U.S. DOE publishes roadmap to double energy productivity by 2030

By Katie Fletcher | September 30, 2015

This month, Energy Secretary Ernest Moniz announced a roadmap in support of President Obama’s goal to double U.S. energy productivity by 2030. The report lays out a path businesses, state and local governments, consumers and other stakeholders can use to achieve this goal.

The publication, Accelerate Energy Productivity 2030: Roadmap for American Energy Innovation, Economic Growth and Competitiveness, outlines a set of pathways to achieve energy efficiency, and makes clear the direct, tangible and long-lasting benefits in accelerating energy productivity. The roadmap identifies actions a broad range of stakeholders—including businesses; federal, state and local governments; universities and community colleges; and individual consumers—can take to achieve the national goal. The roadmap focuses on scalable actions, providing a foundation for scaling up these efforts nationwide, while allowing for flexible and tailored solutions.

“Cutting energy waste and doubling energy productivity will help American families save money on their energy bills, enable businesses to produce more while using less energy and strengthening the U.S. clean energy economy,” said Ernest Moniz, Energy Secretary. “This roadmap provides a path for families, businesses and governments, among others, to follow. By taking steps to increase efficiency and cut waste, the U.S. will be more competitive globally and will see direct and long-lasting benefits for decades to come.”

Over the past 12 months, two main findings were unveiled through the work of the partnership the U.S. DOE made with the Council of Competitiveness and the Alliance to Save Energy for the development of the roadmap. The first being there are demonstrated, proven opportunities in every part of our economy to improve energy productivity. The roadmap highlights various success stories, as well as other effective approaches to drive increased productivity over the next 15 years. These success stories and a range of opportunities for diverse stakeholders were discussed by attendees of Accelerate Energy Productivity 2030 events.

“Accelerate Energy Productivity 2030 already has fostered dialogues and galvanized action across all sectors of the economy, and with the release of the Roadmap, a broader range of stakeholders and activists now have access to concrete strategies and recommendations on how to achieve impactful and verifiable energy efficiency gains across the country,” said Kateri Callahan, president of Alliance to Save Energy. “I am bullish on our prospects for achieving a doubling of energy productivity in the U.S. because it just makes good economic sense. The roadmap is an actionable blueprint for success that will lead to wide-ranging benefits for American consumers and businesses alike.”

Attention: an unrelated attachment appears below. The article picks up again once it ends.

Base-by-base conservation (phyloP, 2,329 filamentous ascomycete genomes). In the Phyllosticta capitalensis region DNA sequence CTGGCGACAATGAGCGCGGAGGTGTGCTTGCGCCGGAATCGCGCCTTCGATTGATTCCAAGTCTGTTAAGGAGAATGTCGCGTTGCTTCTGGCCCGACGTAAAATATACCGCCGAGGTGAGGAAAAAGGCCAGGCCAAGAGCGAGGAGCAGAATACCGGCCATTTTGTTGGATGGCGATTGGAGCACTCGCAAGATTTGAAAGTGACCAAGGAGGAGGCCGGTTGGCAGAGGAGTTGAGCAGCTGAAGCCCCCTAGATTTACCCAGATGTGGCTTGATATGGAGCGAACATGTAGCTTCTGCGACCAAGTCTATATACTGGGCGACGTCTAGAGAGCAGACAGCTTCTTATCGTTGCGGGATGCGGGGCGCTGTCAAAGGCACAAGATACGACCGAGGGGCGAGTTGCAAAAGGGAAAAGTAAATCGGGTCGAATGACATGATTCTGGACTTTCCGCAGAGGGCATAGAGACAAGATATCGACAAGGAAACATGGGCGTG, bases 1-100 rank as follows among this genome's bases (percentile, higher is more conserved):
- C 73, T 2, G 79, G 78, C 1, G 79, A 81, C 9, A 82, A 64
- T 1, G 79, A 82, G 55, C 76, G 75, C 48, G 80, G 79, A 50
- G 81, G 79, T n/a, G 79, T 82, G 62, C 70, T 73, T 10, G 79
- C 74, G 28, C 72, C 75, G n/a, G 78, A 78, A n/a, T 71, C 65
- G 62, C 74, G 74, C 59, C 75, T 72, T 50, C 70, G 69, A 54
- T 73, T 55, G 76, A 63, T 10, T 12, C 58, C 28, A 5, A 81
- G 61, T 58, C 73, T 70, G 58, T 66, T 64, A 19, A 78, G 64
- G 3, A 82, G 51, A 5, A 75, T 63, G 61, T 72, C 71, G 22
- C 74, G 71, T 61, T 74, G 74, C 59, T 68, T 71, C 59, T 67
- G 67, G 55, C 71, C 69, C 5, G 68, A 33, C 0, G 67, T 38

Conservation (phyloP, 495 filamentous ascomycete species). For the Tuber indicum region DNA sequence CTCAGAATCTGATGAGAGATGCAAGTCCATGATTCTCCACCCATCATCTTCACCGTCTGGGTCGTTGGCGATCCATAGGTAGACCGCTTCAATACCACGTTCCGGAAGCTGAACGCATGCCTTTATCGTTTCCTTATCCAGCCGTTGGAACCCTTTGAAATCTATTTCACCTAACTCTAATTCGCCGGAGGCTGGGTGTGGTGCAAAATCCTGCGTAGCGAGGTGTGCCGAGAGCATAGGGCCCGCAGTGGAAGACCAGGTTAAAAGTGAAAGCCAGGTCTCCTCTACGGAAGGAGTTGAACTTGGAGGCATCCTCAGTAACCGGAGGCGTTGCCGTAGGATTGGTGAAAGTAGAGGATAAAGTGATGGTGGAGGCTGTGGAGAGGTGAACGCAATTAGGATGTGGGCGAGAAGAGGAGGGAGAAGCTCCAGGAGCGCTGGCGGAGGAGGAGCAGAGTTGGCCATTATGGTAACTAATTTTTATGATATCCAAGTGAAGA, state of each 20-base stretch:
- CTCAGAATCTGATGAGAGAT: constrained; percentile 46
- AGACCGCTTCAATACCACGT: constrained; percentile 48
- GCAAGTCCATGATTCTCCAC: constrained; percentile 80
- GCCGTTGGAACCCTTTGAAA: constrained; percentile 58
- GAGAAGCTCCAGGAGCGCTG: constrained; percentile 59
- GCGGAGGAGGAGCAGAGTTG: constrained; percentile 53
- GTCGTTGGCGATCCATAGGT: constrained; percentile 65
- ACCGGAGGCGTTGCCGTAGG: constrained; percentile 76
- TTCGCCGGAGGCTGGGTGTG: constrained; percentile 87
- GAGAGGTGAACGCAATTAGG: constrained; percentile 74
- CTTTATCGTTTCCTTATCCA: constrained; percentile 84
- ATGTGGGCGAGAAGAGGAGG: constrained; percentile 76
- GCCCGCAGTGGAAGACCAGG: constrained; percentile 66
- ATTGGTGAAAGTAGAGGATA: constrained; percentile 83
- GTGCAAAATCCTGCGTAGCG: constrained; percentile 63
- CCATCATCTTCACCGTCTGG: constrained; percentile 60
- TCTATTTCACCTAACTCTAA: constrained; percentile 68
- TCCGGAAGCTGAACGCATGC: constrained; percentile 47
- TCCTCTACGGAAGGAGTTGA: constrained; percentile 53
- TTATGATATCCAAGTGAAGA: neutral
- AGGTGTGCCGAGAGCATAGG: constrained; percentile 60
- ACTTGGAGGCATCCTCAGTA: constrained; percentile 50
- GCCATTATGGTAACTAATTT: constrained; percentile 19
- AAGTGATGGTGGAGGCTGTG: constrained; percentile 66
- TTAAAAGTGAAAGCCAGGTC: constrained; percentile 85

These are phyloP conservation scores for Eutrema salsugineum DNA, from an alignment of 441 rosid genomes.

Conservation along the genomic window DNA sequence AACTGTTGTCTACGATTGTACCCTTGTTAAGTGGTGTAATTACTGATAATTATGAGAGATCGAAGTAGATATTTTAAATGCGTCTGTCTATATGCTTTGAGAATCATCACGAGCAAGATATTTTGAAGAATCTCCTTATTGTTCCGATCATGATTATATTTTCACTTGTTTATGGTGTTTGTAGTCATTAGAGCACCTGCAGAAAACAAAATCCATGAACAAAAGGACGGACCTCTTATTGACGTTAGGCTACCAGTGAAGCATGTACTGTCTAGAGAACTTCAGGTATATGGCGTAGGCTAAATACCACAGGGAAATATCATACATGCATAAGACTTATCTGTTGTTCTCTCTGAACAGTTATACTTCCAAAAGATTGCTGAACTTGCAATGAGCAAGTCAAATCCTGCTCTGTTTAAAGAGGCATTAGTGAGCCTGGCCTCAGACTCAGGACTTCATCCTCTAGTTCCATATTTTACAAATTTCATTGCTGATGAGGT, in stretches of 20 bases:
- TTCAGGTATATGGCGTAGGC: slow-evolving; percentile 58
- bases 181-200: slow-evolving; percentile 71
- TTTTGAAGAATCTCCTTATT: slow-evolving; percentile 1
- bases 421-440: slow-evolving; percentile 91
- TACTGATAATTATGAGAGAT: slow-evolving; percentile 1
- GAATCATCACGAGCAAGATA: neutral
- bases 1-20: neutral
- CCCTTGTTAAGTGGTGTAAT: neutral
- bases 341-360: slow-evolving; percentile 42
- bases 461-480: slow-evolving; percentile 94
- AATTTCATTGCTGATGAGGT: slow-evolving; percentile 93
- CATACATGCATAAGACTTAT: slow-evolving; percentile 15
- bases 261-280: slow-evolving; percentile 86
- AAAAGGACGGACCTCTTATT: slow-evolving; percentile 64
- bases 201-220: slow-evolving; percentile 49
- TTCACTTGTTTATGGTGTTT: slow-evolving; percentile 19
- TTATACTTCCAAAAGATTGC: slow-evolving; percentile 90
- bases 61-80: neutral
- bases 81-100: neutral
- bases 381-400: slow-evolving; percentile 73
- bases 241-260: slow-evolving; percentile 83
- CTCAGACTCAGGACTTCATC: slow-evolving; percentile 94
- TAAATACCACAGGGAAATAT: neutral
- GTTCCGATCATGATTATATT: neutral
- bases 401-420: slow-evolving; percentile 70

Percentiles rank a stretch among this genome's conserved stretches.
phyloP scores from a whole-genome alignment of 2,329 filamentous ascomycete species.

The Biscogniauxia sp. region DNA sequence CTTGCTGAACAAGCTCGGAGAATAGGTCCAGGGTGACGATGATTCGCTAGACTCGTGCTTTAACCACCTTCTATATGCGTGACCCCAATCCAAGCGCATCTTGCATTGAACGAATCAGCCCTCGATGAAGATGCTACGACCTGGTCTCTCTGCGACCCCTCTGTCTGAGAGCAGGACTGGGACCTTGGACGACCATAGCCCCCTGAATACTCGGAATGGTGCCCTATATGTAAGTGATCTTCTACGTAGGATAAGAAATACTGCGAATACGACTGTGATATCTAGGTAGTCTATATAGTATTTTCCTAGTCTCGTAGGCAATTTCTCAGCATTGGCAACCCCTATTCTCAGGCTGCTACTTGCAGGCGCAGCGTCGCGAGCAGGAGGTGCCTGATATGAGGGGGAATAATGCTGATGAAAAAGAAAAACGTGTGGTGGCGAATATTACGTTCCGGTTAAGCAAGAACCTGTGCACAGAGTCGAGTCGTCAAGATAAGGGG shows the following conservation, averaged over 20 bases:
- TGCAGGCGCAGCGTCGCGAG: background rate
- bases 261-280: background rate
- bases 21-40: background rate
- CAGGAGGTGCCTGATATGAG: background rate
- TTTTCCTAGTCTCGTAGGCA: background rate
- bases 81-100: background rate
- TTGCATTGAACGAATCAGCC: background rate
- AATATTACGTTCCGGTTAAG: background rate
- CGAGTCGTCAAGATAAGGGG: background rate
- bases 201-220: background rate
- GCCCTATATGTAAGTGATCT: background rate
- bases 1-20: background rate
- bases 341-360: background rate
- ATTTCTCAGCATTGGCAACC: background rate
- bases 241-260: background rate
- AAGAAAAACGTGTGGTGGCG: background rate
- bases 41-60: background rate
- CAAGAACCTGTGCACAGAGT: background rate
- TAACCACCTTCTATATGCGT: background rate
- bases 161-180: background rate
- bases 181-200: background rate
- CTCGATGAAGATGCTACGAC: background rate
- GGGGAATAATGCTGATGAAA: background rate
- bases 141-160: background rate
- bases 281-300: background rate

The second main finding was that new analysis shows how energy productivity can contribute to economic growth. The foundation for the roadmap includes a newly developed modeling framework that utilizes historical data to project how changes in investment, energy use and personal expenditures impact economic activity nationwide. The model is built on established metrics for economic and energy outcomes of six significant policy and investment strategies. The model analyzes how changes in energy use from these strategies could impact gross domestic product (GDP).

The modeling provided in the roadmap for productivity improvements includes six illustrative productivity “wedges” that collectively represent the strategies. These wedges are representative of the types of first-order effects one could anticipate from the options identified in the report. The six wedges are ranked in descending order of their estimated impact to U.S. energy productivity in the report. In descending order, the wedges include transportation, technologies for buildings energy product, smart energy systems, financing for buildings energy productivity, smart manufacturing and water infrastructure.

Ultimately, the roadmap concludes that through immediate and sustained actions, doubling energy productivity by 2030 is possible. The model estimates the energy productivity wedges will increase energy productivity in 2030 to $287 per MMBtu—more than double the $134 per MMBtu 2010 baseline. This change could result in increasing GDP to $22.5 trillion and reducing primary energy use to 78 quadrillion (quads) Btu by 2030.